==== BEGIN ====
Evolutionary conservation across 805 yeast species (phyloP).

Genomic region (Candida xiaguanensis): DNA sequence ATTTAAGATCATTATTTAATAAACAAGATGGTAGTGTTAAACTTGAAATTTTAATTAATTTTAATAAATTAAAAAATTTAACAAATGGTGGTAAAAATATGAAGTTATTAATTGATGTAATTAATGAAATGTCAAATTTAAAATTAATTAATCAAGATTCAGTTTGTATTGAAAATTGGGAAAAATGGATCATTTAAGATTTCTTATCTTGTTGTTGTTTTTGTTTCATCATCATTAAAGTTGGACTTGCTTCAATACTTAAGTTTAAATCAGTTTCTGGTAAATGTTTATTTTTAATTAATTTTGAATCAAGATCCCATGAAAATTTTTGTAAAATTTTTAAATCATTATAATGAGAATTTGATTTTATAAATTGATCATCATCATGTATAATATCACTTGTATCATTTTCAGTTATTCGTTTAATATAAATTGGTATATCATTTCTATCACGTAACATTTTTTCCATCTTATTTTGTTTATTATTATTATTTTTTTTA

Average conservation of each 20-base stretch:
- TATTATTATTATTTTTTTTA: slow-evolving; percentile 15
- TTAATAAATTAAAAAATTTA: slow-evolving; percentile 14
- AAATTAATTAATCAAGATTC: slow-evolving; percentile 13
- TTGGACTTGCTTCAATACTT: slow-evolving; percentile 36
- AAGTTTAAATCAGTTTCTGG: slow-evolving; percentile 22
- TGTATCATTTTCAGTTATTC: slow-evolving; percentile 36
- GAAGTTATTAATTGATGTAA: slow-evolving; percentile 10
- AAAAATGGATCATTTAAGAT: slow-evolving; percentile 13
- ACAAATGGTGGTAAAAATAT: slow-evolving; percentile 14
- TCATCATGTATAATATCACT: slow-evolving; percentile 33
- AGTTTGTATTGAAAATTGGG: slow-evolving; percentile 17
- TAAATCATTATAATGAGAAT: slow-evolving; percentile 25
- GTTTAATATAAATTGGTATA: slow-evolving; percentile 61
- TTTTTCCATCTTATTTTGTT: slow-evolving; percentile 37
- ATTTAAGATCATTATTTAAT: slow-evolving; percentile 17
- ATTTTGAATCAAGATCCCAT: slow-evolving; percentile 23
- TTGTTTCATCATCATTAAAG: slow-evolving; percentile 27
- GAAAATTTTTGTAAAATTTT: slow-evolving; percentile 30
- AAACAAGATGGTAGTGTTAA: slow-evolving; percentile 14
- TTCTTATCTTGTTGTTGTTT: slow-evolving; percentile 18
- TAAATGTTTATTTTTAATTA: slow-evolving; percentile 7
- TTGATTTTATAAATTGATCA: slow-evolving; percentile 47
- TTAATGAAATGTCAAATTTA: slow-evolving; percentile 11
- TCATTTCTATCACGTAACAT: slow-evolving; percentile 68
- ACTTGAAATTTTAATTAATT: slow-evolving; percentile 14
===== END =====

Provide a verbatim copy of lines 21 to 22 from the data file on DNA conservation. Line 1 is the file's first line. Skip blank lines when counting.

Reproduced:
- GAAAATTTTTGTAAAATTTT: slow-evolving; percentile 30
- AAACAAGATGGTAGTGTTAA: slow-evolving; percentile 14